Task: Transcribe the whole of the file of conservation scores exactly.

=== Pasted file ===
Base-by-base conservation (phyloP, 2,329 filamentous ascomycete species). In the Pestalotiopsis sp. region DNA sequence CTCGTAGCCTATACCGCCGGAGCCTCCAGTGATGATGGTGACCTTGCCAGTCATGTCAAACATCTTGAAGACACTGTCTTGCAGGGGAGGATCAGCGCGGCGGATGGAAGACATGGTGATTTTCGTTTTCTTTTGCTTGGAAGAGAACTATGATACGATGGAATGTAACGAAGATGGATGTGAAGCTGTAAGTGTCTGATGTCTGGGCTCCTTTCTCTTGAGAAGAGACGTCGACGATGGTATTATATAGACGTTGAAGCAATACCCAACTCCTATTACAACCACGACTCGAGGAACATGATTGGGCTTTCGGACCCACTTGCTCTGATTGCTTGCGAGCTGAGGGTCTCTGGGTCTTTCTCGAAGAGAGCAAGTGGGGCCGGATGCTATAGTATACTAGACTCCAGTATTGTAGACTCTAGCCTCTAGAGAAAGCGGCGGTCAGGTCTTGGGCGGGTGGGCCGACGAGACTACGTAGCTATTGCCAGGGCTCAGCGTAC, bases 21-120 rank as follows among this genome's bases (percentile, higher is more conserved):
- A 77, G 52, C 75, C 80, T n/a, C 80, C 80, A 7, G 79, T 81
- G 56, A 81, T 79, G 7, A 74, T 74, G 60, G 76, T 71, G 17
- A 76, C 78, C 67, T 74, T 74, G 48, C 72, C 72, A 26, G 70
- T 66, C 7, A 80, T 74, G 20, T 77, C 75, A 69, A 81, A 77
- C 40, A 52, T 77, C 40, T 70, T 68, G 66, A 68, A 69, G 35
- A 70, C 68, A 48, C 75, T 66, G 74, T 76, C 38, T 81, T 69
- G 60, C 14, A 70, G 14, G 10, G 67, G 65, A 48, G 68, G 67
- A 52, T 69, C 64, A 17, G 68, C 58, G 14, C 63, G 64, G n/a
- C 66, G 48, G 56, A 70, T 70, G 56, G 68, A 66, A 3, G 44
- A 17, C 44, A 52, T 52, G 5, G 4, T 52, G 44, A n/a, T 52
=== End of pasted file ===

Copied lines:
Base-by-base conservation (phyloP, 2,329 filamentous ascomycete species). In the Pestalotiopsis sp. region DNA sequence CTCGTAGCCTATACCGCCGGAGCCTCCAGTGATGATGGTGACCTTGCCAGTCATGTCAAACATCTTGAAGACACTGTCTTGCAGGGGAGGATCAGCGCGGCGGATGGAAGACATGGTGATTTTCGTTTTCTTTTGCTTGGAAGAGAACTATGATACGATGGAATGTAACGAAGATGGATGTGAAGCTGTAAGTGTCTGATGTCTGGGCTCCTTTCTCTTGAGAAGAGACGTCGACGATGGTATTATATAGACGTTGAAGCAATACCCAACTCCTATTACAACCACGACTCGAGGAACATGATTGGGCTTTCGGACCCACTTGCTCTGATTGCTTGCGAGCTGAGGGTCTCTGGGTCTTTCTCGAAGAGAGCAAGTGGGGCCGGATGCTATAGTATACTAGACTCCAGTATTGTAGACTCTAGCCTCTAGAGAAAGCGGCGGTCAGGTCTTGGGCGGGTGGGCCGACGAGACTACGTAGCTATTGCCAGGGCTCAGCGTAC, bases 21-120 rank as follows among this genome's bases (percentile, higher is more conserved):
- A 77, G 52, C 75, C 80, T n/a, C 80, C 80, A 7, G 79, T 81
- G 56, A 81, T 79, G 7, A 74, T 74, G 60, G 76, T 71, G 17
- A 76, C 78, C 67, T 74, T 74, G 48, C 72, C 72, A 26, G 70
- T 66, C 7, A 80, T 74, G 20, T 77, C 75, A 69, A 81, A 77
- C 40, A 52, T 77, C 40, T 70, T 68, G 66, A 68, A 69, G 35
- A 70, C 68, A 48, C 75, T 66, G 74, T 76, C 38, T 81, T 69
- G 60, C 14, A 70, G 14, G 10, G 67, G 65, A 48, G 68, G 67
- A 52, T 69, C 64, A 17, G 68, C 58, G 14, C 63, G 64, G n/a
- C 66, G 48, G 56, A 70, T 70, G 56, G 68, A 66, A 3, G 44
- A 17, C 44, A 52, T 52, G 5, G 4, T 52, G 44, A n/a, T 52